Examine Your Credit Report
Free Credit Reports One way to monitor your credit worthiness is through organizations that work with the major reporting agencies. CleanCredit is one such agency that provides copies of reports right over the Internet and can help you repair your credit report. Click their banner below to examine their services.
When someone uses your identification (Social Security number, drivers license or bank account) to obtain cash or credit in your name, your credit may be seriously damaged. It may be impossible for you to obtain a job, get a loan, or rent an apartment.
Problems Associated with Identity Theft
Identity theft often results in unpaid bills, delinquent payments, bounced checks, or and overdrawn bank accounts. You typically will not find out about such problems until a credit provider contacts you for payment or you are rejected when you apply for credit.
The first sign of identity theft may be a phone call from a collection agency. Or you may be rejected for a new credit card. All because you now have bad credit. You often will not realize the extent of your credit problems until the situation is quite serious.
Credit Report Monitoring
You can see early warnings of identity theft on your credit report.
You should periodically monitor your credit report. You can use a free credit report service to view and monitor your credit reports. Or, you can pay to obtain them directly from the credit reporting agencies.
Your best defense against errors is to examine your credit report at least once a year. Examining your credit report could allow you to catch an identity thief early and prevent him from destroying your credit.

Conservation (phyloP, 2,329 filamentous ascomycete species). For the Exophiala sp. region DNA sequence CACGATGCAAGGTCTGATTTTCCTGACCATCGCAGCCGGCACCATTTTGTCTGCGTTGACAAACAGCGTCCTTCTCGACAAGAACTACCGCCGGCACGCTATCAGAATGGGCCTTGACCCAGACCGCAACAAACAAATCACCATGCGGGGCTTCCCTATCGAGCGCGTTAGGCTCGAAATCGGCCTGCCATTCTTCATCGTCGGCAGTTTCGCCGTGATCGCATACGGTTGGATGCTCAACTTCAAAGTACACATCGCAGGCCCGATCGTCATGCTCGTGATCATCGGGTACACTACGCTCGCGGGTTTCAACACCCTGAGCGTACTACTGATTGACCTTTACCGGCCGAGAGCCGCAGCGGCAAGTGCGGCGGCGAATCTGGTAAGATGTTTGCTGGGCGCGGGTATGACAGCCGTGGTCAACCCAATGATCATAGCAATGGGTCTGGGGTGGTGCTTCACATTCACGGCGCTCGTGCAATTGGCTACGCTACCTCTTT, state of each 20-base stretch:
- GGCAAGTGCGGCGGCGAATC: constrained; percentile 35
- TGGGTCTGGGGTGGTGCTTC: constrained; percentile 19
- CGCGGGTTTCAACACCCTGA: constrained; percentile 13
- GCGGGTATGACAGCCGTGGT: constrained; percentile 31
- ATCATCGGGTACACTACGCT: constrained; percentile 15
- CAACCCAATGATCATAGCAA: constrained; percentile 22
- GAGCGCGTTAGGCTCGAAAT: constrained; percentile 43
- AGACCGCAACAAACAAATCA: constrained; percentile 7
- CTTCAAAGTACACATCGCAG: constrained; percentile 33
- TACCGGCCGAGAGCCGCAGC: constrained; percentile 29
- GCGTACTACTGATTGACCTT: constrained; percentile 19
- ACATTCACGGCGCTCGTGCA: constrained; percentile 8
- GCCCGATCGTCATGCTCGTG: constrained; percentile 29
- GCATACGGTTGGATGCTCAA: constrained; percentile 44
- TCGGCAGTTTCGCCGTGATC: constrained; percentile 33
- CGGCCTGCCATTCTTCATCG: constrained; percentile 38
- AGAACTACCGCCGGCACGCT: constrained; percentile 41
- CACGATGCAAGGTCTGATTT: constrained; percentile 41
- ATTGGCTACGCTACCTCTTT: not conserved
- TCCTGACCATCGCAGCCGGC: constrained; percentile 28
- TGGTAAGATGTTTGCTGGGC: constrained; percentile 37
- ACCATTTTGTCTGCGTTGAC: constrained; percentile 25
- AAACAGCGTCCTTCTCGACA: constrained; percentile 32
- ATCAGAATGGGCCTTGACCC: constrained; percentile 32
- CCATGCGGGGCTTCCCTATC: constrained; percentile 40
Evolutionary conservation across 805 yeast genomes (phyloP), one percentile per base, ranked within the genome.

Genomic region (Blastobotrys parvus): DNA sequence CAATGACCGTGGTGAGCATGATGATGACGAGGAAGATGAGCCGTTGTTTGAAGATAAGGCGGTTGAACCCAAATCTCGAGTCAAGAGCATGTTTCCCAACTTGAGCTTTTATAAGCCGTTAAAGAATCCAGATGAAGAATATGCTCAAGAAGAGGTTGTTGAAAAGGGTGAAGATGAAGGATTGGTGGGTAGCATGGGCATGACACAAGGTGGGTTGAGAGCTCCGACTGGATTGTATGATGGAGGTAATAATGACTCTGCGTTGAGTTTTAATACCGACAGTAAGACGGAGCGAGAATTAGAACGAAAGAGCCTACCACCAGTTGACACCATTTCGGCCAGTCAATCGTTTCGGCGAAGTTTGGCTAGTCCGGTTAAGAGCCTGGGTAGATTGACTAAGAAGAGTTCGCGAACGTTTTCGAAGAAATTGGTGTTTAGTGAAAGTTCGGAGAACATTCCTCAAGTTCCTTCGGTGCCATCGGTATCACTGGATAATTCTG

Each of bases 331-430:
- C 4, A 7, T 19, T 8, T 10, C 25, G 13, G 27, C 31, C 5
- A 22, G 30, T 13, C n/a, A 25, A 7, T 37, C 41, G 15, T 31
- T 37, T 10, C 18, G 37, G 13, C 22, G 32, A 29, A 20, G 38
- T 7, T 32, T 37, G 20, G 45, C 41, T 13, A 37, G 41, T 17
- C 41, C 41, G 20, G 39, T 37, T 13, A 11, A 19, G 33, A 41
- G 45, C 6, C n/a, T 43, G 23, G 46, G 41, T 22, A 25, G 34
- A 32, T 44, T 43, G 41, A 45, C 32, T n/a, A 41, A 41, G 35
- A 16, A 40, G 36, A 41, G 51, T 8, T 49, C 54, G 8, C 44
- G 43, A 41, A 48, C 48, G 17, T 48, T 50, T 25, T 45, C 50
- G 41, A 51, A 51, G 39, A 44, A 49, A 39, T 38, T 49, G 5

Errors also include honest mistakes. Inaccurate reports are also caused by data input mistakes. Keying the wrong Social Security number or mixing up similar names are common mistakes. The Public Research Interest Group estimates that 70% of credit reports contain some sort of erroneous information.
To find out how to obtain a copy of your credit report and its cost you can contact the major reporting agencies:
Who Add Information to Your Credit Report?
Any organization with which you have financial dealings can submit information about you to the credit bureaus. This is includes banks, utility companies, credit card companies, stores, courthouses from across the country, and home repair providers.
Your credit report contains information such as your Social Security number, current and past addresses, status of your payments on your credit cards and utility bills. It may contain certain legal data such as employment information, courthouse records, liens, and bankruptcy. Also included is a list of credit grantors who have received your credit report.
Who Gets Access to Your Credit Report?
Practically anyone with a legitimate business need can obtain your credit report. This includes:
Identity theft is the fastest growing crime in America. If your are a victim, there are steps you need to take right now. Click on the image below.
You may be interested in examining the following sites that discuss this subject:
Copyright © 2001-2022 Robert Sherman
All rights reserved